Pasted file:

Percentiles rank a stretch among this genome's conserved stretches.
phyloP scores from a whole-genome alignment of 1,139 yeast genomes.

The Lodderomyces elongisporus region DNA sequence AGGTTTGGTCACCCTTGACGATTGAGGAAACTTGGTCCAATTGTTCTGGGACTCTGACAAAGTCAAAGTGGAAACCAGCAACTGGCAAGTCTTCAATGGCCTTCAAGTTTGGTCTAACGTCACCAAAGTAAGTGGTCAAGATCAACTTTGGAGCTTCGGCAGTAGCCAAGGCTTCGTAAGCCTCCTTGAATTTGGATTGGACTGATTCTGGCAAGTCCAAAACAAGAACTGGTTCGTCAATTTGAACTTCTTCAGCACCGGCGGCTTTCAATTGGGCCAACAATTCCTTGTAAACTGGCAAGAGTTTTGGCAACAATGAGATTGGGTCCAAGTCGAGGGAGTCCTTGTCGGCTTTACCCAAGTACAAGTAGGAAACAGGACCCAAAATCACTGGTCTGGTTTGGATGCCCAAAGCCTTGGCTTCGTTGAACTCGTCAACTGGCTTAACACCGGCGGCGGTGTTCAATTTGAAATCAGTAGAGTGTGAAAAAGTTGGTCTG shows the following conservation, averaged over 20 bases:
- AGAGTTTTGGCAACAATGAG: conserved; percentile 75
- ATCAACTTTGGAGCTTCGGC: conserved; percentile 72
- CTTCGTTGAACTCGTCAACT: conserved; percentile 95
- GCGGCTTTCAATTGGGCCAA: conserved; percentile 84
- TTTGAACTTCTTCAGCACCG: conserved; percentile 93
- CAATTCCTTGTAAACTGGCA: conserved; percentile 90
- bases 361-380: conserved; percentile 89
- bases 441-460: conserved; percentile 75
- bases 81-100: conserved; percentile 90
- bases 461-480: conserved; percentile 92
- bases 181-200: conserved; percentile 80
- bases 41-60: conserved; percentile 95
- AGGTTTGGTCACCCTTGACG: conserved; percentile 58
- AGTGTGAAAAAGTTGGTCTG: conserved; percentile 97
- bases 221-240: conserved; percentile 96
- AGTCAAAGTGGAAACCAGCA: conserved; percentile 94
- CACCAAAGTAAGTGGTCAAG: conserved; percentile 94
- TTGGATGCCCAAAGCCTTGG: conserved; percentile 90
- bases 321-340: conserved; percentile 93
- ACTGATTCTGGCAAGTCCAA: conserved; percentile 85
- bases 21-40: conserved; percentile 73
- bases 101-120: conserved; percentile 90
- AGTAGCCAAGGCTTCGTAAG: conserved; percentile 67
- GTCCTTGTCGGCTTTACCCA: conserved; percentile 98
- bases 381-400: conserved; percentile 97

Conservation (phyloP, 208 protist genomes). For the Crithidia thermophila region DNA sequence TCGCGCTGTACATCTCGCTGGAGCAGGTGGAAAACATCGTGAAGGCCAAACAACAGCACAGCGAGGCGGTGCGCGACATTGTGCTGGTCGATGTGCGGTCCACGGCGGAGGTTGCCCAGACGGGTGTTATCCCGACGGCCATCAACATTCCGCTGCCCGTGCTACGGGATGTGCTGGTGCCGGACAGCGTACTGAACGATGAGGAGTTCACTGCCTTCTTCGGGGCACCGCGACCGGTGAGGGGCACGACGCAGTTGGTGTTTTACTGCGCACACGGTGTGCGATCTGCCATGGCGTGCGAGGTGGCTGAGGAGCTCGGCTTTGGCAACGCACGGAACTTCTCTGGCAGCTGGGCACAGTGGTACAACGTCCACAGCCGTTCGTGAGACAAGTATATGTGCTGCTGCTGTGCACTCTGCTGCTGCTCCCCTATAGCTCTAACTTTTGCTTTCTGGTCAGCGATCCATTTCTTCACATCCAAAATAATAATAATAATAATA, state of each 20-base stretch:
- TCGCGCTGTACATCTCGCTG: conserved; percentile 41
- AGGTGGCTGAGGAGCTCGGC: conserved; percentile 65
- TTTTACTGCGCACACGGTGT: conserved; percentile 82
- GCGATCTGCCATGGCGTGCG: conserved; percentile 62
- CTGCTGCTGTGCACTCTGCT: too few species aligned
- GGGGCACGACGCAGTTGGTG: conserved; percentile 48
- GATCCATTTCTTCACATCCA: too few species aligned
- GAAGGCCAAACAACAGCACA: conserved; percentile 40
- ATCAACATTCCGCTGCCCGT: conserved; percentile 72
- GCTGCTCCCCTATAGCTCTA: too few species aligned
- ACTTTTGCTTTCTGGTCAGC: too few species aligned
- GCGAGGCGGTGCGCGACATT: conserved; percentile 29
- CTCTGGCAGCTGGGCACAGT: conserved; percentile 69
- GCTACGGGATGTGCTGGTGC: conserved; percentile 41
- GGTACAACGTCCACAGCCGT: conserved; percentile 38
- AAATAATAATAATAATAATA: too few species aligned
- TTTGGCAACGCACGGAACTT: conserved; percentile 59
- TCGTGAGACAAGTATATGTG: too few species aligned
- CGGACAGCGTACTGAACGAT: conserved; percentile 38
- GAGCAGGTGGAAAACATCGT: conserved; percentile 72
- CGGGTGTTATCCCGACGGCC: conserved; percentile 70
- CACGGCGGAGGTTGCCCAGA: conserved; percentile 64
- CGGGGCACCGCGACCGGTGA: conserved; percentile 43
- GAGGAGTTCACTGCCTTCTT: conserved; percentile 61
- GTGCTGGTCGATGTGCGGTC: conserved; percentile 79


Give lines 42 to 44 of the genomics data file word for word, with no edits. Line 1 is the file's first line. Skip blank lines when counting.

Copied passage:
- CTCTGGCAGCTGGGCACAGT: conserved; percentile 69
- GCTACGGGATGTGCTGGTGC: conserved; percentile 41
- GGTACAACGTCCACAGCCGT: conserved; percentile 38